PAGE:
Brighthand’s First Impressions of the Motorola Q

by Reads (67,100)

I recently had an opportunity to spend a bit of time with a highly-anticipated smartphone, the Motorola Q.

I only had access to it for a few minutes, and it was a pre-production model, but I still wanted to share my thoughts on the device.

Right-Hand Rule

The main thing you have to keep in mind when using the Q is that, although it looks very much like a Pocket PC, it isn’t one. Instead, it’s a Windows Mobile Smartphone, which means it doesn’t have a touchscreen.

Motorola Q When using it, I kept wanting to tap on the screen, but that’s just a waste of time. Everything must be done through the D-pad or the jog wheel.

It takes a bit of getting used to, but Microsoft’s Smartphone operating system has been designed to be used one-handed, so you soon learn to get around with just the jog wheel. The D-pad is nice, but the jog wheel is much easier and quicker to use.

Of course you can push in on the jog wheel to select things, and there’s a Back button just underneath it (see picture below).

The lack of a Touchscreen has affected the design in many ways. For example, on a typical handheld the jog wheel is on the left side, because you’re supposed to hold the device in your left hand and tap on the screen with the stylus in your right hand.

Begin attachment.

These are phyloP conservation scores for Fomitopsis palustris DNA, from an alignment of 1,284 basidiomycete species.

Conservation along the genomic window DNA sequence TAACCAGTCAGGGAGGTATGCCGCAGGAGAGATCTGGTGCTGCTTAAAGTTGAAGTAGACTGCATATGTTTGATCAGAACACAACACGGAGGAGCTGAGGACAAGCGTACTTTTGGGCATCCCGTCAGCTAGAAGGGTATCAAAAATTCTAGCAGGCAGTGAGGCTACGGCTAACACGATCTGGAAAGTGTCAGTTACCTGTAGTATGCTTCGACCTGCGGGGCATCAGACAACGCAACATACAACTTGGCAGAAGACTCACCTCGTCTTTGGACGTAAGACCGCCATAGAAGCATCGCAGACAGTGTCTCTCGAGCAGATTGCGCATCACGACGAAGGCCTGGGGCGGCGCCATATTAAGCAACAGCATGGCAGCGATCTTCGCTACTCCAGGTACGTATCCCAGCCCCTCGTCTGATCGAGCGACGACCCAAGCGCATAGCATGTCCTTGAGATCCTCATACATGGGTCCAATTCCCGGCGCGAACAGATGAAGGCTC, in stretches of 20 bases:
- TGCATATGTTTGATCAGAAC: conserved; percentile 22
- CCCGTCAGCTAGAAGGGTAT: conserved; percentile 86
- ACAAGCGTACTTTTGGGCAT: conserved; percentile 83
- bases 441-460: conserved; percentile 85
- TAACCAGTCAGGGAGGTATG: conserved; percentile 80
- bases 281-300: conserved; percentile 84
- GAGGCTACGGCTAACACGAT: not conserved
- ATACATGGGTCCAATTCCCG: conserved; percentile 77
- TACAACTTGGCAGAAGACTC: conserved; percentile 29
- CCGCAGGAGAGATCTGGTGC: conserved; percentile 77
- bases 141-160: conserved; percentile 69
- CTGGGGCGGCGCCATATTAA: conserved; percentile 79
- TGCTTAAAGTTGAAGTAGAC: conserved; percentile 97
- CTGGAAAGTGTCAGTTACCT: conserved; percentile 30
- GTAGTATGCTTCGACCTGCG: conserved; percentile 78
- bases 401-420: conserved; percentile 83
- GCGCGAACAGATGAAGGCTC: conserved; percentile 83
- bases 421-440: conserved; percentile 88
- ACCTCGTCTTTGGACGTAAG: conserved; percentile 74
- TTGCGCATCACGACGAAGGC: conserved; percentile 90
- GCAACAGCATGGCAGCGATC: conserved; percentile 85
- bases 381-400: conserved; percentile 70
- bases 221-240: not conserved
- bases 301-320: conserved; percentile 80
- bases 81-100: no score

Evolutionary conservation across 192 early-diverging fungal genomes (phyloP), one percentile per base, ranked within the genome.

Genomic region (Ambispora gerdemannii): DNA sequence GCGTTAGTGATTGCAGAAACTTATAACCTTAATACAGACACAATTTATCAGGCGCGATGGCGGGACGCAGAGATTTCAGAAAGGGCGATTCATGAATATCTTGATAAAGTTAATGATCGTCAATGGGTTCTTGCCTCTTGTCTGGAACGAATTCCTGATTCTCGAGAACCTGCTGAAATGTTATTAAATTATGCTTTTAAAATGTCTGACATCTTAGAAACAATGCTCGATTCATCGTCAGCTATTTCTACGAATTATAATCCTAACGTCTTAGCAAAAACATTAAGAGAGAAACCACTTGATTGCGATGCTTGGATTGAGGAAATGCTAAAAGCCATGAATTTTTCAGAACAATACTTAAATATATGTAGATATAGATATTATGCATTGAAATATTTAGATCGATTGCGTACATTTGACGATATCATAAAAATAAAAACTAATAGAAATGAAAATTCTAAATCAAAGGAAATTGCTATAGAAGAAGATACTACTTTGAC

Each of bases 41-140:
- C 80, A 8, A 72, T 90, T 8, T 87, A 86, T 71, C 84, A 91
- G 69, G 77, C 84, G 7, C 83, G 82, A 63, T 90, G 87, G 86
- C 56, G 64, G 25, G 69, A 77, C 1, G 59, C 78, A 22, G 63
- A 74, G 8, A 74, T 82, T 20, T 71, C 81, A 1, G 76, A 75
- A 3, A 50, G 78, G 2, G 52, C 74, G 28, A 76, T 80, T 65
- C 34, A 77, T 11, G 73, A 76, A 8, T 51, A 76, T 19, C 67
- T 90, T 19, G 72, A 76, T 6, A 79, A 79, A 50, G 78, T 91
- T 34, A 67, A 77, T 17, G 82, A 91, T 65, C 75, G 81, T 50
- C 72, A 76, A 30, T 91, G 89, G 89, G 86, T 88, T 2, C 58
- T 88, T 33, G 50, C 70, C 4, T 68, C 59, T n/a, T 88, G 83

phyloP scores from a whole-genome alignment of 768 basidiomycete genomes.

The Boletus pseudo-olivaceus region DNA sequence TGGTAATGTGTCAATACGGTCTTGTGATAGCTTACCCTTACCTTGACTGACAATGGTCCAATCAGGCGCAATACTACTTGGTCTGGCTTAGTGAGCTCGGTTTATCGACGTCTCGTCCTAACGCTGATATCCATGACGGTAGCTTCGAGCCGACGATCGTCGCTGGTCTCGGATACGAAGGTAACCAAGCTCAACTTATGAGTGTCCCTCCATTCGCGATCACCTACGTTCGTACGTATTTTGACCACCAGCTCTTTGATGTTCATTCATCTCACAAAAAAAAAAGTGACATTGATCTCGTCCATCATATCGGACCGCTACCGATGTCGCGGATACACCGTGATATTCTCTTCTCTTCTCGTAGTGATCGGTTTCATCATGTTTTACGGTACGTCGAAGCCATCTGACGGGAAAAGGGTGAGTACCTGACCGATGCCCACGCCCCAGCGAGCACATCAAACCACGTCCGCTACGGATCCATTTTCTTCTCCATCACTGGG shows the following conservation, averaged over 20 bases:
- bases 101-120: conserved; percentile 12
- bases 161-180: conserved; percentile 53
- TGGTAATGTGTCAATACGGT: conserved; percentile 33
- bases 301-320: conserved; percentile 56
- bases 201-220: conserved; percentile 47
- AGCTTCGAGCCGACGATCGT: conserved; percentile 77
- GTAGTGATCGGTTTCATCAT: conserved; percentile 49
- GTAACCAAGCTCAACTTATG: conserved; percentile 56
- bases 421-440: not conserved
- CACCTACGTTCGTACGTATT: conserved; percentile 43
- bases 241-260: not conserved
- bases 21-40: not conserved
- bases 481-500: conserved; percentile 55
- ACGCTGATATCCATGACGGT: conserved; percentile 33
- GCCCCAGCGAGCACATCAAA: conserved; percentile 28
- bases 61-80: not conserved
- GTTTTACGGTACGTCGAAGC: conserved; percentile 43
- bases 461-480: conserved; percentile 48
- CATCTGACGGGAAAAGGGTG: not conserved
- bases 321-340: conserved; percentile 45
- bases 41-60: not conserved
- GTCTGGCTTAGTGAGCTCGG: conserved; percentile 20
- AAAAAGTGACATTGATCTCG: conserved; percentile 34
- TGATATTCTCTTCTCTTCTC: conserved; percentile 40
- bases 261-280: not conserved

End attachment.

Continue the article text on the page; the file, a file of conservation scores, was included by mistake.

Because there’s no need for a stylus, the Motorola Q has been designed to be held in your right hand, so its jog wheel is on the right side.

Concerns About the Screen

There are a couple of things about the Motorola Q’s screen that make me very nervous.

Motorola Q This won’t be the first Windows Mobile Smartphone with a 320-by-240-pixel (QVGA) screen, but it will be the first one with a QVGA screen in landscape mode by default.

I’m a bit concerned that this is going to cause software incompatibilities.

Also, there’s no built-in screen protection.

The Motorola representative I talked to said that this device is intended to be carried around in your pocket without a case. To make this easier, its miniSD card slot has a flexible cover to prevent pocket lint from gumming up the works.

But there’s nothing whatsoever to keep your keys from scratching up the screen.

Also, when your using the Q as a phone, you’re going to have to press the display up against your cheek, which will inevitably smear it a bit.

Still, the same can be said of the smartphones the Q has been created to compete with, like Treos and BlackBerries.

And this model does fit well in the pocket. It’s wider than your typical phone, but much thinner.

Part II of this review discusses:

  • Email and the Keyboard
  • Multimedia
  • Conclusions



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